VoiceXML editing tools are also becoming available. Although any XML editor that allows you to import a DTD will work, there are now a few VoiceXML-specific editors available, such as those from Voxeo and HeyAnita. Tellme networks also offers an EMACS VoiceXML major mode download.

Voxeo Designer is an example of an editor specifically for VoiceXML. Using Designer, you can view and edit your program through either a flowchart view or actual code. Although tools such as this are not essential, they are interesting and probably helpful when you are starting with VoiceXML.

Web Servers

After you have created a VoiceXML program, the next step in running in a hosted environment is to put your program on an appropriate Web server so that you can link your application's URL to a phone number served by VoiceXML gateway. Although some VSPs allow you to upload your VoiceXML code to their servers, this limits your ability to write server-side code.

The changes required to your Web server vary from VSP to VSP and, depending on 
your service provider and Web server, no additional MIME types may be
necessary. Browse your VSP's FAQ to learn its current requirements for the
particular Web server software you are using. Following is an example of the
kind of change you may have to make to add a new MIME type to your Web
server:File extension: text/vxml Content type: VoiceXML source code MIME type: text/xml

Other MIME types you are likely to see on various platforms are application/x-vxml, application/vxml, and text/x-vxml. Additionally, some VSPs may require other types, such as supported audio file formats—be sure to check your VSP's requirements.

If you are using Apache HTTP Server, modify the httpd.conf file to add the new MIME type.

If you are using Microsoft IIS Server, open the Management Console and select Action. From the Actions menu, select Properties, File Types. Now you can enter the new MIME type.

If you are using Java Web Server, open the Management Console in your Web browser. Select the Management link and then select MIME Types. Add the new MIME type here.

Running Your VoiceXML Code

You've saved a simple VoiceXML program and put it on your Web server. The next step is to get an account with a VSP. The service providers we are going to talk about may do much more than offer VSP services, in fact, that may not be their focus at all. These companies, however, do offer VSP service through developer programs that are open to membership.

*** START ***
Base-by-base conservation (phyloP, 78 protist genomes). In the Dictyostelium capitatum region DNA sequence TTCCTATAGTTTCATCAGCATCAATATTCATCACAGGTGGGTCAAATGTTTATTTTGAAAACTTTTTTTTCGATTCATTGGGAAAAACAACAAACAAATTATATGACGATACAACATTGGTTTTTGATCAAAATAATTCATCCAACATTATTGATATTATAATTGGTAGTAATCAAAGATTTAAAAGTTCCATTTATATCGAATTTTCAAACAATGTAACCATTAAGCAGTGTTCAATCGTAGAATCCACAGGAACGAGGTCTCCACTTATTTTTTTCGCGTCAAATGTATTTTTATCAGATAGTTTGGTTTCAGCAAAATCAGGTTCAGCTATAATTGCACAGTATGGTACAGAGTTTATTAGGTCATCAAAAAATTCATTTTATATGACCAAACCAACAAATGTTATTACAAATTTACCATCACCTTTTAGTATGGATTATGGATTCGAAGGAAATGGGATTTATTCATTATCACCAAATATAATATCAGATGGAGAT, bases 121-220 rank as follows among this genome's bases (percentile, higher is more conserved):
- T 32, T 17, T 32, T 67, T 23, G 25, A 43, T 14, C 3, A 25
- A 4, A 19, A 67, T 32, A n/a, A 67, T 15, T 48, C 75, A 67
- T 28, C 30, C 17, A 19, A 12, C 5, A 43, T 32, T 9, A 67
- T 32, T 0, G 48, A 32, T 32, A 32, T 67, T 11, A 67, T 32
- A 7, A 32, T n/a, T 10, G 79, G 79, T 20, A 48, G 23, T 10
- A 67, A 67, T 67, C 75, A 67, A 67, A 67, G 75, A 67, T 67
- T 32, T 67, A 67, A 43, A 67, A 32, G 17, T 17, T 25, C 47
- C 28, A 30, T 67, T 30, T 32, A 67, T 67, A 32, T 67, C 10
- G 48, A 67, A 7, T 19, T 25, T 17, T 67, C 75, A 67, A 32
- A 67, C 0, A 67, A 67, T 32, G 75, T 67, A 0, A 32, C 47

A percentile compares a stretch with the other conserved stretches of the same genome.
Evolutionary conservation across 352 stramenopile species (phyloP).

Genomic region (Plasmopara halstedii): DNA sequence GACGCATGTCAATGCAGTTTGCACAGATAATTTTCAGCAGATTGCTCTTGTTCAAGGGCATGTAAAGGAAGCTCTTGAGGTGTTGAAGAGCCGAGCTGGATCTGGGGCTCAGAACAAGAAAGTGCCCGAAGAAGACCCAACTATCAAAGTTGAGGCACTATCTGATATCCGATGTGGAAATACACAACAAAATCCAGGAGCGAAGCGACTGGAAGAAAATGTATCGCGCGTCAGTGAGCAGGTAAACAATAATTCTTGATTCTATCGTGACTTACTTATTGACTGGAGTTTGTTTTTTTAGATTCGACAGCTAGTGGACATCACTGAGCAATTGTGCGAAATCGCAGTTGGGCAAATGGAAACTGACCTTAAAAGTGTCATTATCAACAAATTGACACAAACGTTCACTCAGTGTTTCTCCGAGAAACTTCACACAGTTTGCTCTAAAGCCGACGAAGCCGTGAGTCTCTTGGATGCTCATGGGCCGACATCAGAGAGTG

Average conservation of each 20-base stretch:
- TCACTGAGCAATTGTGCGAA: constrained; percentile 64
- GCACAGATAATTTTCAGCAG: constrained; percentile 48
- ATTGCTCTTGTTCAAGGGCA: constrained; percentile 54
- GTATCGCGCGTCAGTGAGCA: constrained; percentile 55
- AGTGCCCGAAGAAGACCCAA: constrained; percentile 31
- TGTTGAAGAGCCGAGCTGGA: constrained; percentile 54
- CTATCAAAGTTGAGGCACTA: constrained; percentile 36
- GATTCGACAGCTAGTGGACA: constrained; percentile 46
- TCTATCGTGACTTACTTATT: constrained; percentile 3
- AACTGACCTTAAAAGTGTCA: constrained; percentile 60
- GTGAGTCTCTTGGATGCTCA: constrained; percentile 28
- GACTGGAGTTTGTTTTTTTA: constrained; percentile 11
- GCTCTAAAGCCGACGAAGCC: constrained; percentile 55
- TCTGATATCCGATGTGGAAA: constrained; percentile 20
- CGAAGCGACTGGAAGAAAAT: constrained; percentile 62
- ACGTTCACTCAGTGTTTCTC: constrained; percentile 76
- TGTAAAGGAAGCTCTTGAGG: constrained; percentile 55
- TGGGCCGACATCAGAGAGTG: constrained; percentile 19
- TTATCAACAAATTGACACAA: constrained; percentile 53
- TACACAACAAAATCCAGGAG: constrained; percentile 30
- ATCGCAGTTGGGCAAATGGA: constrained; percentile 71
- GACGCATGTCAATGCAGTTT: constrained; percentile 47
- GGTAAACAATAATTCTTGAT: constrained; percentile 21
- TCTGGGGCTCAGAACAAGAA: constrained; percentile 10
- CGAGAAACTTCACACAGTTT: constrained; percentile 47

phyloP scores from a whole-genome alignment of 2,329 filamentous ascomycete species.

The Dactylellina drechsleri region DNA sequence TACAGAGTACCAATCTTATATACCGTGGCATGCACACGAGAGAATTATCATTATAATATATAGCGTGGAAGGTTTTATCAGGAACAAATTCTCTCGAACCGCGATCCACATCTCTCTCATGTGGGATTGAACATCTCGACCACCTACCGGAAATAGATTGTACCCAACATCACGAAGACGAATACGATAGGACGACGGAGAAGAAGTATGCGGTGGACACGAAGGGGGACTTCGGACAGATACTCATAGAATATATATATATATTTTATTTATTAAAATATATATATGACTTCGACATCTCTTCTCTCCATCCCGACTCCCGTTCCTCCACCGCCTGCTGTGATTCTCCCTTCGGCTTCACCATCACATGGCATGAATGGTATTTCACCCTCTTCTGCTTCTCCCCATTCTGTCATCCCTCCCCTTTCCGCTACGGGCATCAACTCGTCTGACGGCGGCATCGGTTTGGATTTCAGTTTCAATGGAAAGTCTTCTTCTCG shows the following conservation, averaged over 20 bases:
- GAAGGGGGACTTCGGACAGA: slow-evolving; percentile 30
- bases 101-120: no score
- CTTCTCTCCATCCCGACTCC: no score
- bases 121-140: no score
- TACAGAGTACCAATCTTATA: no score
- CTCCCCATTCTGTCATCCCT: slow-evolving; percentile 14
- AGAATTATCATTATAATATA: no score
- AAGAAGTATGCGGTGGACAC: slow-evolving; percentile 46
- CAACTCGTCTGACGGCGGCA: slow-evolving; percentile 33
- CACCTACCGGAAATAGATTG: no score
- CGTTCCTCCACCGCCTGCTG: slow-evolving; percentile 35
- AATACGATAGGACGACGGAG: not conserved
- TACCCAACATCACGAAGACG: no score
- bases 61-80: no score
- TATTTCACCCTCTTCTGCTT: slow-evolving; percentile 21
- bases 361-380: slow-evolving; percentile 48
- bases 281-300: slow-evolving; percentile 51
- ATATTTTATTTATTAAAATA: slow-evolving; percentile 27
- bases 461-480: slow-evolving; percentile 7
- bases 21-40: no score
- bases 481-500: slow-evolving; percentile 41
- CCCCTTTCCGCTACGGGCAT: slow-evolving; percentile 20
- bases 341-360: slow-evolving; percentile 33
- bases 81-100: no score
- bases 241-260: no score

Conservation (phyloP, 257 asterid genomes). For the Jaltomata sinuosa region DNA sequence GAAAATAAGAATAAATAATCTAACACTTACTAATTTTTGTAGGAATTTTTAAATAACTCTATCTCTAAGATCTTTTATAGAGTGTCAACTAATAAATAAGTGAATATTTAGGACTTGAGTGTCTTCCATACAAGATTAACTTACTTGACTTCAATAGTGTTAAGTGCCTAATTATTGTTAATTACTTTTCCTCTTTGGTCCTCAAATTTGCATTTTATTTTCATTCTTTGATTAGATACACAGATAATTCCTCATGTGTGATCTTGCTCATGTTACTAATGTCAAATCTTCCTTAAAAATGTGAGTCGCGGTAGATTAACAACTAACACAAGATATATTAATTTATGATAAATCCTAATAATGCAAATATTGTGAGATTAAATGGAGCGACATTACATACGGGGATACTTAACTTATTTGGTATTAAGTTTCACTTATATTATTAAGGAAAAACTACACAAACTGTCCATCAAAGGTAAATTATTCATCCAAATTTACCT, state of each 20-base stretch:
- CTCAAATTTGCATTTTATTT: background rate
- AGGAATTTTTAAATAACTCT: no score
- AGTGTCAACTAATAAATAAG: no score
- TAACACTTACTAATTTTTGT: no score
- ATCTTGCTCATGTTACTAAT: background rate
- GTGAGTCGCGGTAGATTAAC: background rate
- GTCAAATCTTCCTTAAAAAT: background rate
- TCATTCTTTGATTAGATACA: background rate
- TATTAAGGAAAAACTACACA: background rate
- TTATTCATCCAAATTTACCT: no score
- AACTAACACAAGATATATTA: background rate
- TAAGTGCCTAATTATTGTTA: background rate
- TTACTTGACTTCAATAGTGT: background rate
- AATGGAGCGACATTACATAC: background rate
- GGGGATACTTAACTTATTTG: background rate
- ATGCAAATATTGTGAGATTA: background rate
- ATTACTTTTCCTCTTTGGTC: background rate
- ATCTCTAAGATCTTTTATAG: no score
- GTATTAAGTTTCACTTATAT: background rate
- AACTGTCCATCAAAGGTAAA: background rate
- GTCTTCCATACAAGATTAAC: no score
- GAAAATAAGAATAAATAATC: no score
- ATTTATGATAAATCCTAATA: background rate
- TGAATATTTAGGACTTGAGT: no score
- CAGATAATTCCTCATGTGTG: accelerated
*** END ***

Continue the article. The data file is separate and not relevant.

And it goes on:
Some developer programs we will discuss include: BeVocal (http://www.bevocal.com), HeyAnita (http://www.heyanita.com), Tellme Networks (http://www.tellme.com), VoiceGenie (http://www.voicegenie.com), and Voxeo (http://www.voxeo.com). At the time of this writing, these companies provided free accounts, some with toll-free telephone access, for programmers who joined their developer programs.

As long as VSPs provide free developer programs, it makes sense to become familiar with as many of them as possible until you develop a preference, and perhaps even afterwards to keep an eye on new features.

To run your VoiceXML application, you need to link your application's URL to a telephone number (and possibly a combination of ID and PIN) provided by the VSP you select. After you join a VSP's developer program, use the following procedure to link your application to a phone number from the VSP.

BeVocal Café

Log in to BeVocal's Café developer network with your user ID and password. After logging in, you see the File Management page. From here, go to the Remote URL Based Application Development section. Enter the URL of your application (see Figure 3.1) and click the Add button. The URL now appears in your list of URLs at the bottom of the page. There you can click Activate to make your application active.

Figure 3.1 Enter your application's URL in Café's File Management screen to run your code using BeVocal.

When you call BeVocal Café to access your application, you are prompted to enter your PIN and user ID. You then are taken immediately to your application.

HeyAnita FreeSpeech

Log in to HeyAnita's FreeSpeech developer network with your developer ID and PIN. Select the URLApp tab. There enter your application's URL (see Figure 3.2). After you have entered the URL of your application, you can click Check Syntax to confirm that FreeSpeech correctly accesses your VoiceXML code. Click Update to make your application active.

Figure 3.2 Enter your application's URL in FreeSpeech's URLApp tab to run your code using HeyAnita.

When you call FreeSpeech to access your application, you are prompted to enter your developer ID and PIN. After you have logged in, you are prompted whether you want to access RapidApp, FileApp, or URLApp. Use the appropriate response for the URLApp menu item to access the application you configured previously through the FreeSpeech Web site.